With the storm warnings lifted, crews started in on the cleanup and worked to get the lights turned back on in 45,000 households, the Canadian Broadcasting Corp. reported.
Police requested motorists to stay off the roads in the St. John's area so downed trees and power lines could be removed safely and traffic signals could be repaired, the CBC said.
The storm had gusts surpassing the hurricane threshold of 74 mph when it hit the southern Burin Peninsula Tuesday morning, Environment Canada reported. The gales ripped the roofs and siding off of some homes and broke windows in many buildings, though no injuries had been reported.
Heavy rainfall warnings also were posted as the storm advanced from the southeast at about 40 mph, the agency said. As much as 6 inches of rain was forecast in places.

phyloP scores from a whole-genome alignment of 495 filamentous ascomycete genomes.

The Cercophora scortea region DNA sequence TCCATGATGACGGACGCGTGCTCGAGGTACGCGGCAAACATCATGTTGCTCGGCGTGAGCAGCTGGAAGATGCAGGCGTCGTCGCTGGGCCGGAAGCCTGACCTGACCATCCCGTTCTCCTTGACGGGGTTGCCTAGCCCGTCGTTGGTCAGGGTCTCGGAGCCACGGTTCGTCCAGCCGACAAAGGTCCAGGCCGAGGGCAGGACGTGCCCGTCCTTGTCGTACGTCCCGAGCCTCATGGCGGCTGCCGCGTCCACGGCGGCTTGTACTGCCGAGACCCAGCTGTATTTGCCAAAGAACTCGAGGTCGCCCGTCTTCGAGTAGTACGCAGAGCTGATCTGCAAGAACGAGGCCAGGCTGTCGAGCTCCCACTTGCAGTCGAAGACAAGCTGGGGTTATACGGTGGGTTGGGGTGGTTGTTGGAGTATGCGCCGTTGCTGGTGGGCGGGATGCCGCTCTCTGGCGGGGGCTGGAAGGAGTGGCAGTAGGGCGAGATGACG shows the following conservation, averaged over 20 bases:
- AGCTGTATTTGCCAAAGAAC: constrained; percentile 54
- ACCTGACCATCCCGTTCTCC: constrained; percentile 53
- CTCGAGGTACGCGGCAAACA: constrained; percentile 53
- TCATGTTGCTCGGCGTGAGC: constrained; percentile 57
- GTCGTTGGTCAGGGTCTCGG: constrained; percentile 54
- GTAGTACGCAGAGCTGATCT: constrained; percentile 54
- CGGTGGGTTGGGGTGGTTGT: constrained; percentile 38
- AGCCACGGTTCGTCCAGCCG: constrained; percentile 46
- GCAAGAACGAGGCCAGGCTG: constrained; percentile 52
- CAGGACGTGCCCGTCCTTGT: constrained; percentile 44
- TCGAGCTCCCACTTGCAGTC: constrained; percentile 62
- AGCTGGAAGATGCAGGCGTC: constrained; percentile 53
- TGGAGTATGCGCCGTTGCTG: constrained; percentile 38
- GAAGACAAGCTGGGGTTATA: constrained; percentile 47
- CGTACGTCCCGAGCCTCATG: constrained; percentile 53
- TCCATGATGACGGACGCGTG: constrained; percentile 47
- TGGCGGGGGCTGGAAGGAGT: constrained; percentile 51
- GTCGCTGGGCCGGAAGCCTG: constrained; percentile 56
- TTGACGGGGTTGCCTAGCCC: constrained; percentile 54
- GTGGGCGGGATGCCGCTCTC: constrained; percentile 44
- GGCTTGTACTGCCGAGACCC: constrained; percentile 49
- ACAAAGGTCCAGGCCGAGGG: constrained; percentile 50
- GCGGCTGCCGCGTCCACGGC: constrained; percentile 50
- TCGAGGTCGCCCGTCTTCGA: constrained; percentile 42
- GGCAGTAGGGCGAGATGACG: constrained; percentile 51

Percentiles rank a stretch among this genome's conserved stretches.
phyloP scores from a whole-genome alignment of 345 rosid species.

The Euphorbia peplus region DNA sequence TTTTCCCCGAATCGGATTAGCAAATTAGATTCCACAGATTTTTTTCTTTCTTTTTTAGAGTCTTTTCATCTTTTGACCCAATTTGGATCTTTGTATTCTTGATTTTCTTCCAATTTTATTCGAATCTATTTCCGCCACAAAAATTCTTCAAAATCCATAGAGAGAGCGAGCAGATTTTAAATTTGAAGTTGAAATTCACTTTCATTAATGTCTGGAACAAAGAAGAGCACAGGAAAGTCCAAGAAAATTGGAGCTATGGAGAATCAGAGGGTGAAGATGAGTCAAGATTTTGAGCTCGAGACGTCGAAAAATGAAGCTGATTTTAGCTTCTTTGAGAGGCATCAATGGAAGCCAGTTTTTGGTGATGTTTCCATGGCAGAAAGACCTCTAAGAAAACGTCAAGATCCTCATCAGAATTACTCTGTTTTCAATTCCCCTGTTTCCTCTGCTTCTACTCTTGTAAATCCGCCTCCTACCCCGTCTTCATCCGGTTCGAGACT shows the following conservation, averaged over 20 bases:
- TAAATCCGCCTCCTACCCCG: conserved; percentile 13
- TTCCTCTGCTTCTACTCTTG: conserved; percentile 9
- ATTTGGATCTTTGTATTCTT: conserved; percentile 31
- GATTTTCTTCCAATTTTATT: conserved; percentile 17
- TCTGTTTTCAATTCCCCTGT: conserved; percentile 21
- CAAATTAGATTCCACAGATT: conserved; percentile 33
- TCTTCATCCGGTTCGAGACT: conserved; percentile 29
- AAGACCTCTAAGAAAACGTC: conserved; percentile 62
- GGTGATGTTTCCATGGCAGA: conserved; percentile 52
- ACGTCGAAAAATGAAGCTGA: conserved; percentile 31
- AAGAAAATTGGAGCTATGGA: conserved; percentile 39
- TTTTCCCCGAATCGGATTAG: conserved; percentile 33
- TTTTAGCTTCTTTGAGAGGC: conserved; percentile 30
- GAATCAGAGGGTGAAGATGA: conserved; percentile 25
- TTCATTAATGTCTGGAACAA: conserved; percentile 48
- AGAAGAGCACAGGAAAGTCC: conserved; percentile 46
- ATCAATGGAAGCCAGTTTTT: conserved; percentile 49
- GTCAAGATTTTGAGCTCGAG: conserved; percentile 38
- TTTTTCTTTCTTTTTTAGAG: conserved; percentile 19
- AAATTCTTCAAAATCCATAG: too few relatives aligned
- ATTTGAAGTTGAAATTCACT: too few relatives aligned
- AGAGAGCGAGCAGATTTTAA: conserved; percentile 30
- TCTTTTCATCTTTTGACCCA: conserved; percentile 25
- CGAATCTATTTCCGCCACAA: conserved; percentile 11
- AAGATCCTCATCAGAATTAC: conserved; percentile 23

The (St. John's) Telegram reported a tractor-trailer rig had been blown over on the Trans-Canada Highway.
The provincial capital city deployed 200 municipal workers Monday night to prepare for the storm by securing loose items and ensuring sewer openings were clear, the newspaper said.
Schools were ordered closed Monday night and most ferry services were canceled, the Telegram said. Dozens of flights were canceled in St. John's and smaller regional airports.